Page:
The Northern Ireland High Court is expected to hand down a judgment on the issue of same-sex marriage, nearly two years after three couples seeking to change the law had their cases heard in Belfast.
If the Judge rules that banning same-sex marriage from being recognised in Northern Ireland is against the law, it will not overturn the current The Marriage (Northern Ireland) Order 2003, the current legal mechanism by which same-sex couples are barred from marrying in Northern Ireland. Instead, the judgement will put pressure on the Government to change the law and it may be subject to an appeal.
Solicitor Ciaran Moynagh spoke about the complexities of the case, “Petition X is the key legal challenge to the current law which means same-sex marriages entered into in England and Wales are downgraded to Civil-Partnerships in Northern Ireland. This situation was established in 2013 following negotiations between the then Coalition government and the NI Assembly. The legal challenge has been brought by a couple who were married in England in 2014 but live in Northern Ireland. Successfully overturning this rule would mean same sex marriages are recognized in Northern Ireland for the first time.”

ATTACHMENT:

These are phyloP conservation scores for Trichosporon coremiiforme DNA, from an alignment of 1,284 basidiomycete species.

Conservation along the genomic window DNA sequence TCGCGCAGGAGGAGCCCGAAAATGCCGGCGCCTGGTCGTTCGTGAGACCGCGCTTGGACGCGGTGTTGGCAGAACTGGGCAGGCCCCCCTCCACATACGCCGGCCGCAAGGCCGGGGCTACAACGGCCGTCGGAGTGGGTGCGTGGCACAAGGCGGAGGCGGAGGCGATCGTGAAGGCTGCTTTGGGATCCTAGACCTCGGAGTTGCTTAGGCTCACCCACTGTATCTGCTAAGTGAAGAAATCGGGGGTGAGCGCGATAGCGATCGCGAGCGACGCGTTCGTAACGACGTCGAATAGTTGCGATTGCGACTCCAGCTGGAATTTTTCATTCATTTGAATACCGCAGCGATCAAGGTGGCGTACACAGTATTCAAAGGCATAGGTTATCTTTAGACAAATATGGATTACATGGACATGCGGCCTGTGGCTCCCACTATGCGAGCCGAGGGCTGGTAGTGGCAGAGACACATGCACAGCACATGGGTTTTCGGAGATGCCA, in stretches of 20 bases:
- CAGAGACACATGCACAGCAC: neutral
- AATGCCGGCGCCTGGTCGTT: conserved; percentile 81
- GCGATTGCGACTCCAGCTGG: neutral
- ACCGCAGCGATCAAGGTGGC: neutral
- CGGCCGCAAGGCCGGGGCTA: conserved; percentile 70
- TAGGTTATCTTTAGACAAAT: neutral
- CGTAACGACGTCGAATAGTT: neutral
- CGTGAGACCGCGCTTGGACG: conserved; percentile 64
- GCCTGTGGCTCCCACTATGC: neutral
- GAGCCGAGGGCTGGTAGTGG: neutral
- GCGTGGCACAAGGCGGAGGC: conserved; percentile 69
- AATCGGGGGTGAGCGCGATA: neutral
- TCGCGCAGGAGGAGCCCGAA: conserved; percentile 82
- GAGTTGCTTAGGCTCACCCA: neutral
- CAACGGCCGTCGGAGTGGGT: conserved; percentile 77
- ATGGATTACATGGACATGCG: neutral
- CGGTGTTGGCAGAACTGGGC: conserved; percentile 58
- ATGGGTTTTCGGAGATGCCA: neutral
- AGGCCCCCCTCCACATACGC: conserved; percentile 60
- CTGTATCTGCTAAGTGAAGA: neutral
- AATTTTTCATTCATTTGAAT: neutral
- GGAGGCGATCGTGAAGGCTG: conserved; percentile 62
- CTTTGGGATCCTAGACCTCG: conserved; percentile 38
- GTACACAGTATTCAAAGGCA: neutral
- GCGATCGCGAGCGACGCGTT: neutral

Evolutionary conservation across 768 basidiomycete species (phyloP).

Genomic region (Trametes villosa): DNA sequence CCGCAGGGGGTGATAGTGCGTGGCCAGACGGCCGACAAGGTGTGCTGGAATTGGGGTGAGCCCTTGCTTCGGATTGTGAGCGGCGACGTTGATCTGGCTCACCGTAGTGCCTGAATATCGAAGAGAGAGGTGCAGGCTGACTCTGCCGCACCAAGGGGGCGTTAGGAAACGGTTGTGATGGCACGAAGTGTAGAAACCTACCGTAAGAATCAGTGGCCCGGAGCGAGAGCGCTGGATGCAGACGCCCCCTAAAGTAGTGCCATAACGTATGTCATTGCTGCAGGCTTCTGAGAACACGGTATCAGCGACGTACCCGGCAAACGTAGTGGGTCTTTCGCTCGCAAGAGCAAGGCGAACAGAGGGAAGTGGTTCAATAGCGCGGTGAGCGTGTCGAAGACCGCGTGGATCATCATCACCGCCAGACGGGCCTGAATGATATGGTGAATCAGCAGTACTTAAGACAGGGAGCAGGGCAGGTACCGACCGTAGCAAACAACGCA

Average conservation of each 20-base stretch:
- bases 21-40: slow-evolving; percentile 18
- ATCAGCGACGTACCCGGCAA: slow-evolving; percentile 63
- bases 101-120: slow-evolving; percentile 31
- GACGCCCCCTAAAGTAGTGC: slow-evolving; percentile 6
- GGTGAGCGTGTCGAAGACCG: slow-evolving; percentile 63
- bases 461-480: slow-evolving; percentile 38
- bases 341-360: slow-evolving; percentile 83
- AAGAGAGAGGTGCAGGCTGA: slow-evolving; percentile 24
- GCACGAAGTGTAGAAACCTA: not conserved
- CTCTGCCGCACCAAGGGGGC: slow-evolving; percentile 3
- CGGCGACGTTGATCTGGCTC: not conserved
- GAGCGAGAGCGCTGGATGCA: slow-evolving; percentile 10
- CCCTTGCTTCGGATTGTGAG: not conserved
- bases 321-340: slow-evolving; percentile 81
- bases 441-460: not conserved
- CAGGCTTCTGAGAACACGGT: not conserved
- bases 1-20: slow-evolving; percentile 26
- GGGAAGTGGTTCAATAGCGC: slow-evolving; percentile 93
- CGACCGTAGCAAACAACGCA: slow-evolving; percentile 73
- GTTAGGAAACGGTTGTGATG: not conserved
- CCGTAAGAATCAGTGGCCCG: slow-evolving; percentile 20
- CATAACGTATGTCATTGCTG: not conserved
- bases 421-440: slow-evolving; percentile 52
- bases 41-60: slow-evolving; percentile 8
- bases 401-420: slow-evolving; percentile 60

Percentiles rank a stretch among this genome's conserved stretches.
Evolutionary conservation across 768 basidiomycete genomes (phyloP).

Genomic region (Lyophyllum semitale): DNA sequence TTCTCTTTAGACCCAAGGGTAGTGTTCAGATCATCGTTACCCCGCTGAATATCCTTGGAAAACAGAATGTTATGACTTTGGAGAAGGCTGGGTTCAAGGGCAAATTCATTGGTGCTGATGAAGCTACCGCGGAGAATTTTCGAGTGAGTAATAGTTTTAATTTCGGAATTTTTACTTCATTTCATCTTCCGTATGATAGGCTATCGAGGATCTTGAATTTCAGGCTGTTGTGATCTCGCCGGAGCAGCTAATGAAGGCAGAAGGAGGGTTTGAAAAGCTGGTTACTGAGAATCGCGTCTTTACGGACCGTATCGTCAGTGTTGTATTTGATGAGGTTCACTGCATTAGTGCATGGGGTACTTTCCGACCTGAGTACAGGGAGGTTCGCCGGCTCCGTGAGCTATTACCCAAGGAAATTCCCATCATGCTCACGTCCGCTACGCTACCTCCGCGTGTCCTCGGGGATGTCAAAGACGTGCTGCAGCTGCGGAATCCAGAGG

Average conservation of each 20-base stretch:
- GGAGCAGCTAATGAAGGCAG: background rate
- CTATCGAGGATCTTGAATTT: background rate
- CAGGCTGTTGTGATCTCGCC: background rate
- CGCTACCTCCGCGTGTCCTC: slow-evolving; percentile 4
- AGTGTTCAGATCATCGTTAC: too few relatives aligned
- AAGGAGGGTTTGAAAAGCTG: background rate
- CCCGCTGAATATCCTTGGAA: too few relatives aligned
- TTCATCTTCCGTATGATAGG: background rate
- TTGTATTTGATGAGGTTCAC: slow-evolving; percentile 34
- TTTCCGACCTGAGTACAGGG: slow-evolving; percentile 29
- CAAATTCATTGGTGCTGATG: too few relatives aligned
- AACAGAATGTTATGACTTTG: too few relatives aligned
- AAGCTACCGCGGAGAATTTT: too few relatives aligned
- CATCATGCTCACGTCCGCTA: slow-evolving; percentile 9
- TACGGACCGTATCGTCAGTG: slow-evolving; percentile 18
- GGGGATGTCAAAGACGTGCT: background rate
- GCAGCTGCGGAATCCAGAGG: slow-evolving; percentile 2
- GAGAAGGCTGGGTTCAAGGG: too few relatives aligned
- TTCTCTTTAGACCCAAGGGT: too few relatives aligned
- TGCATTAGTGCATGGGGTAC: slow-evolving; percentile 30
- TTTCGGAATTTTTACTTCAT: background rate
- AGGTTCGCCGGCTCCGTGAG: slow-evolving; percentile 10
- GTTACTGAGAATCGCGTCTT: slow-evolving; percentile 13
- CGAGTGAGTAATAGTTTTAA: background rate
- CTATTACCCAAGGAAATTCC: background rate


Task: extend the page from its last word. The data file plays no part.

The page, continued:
The second case involves two couples, currently in civil partnerships, who are seeking the court to declare that the ban on same-sex marriage in Northern Ireland represents unlawful infringements on their rights to family life and to marriage. If this case is successful, the responsibility to amend the marriage equality legislation in Westminster so that it includes marriage in Northern Ireland will fall to the UK government. However, regardless of the outcome in both of these cases, it is likely that there will be a stay placed on the judgment until after it has progressed through the appeals process so it is highly unlikely that there will be an immediate change in the law until appeals have been exhausted.
Link to Irish News article here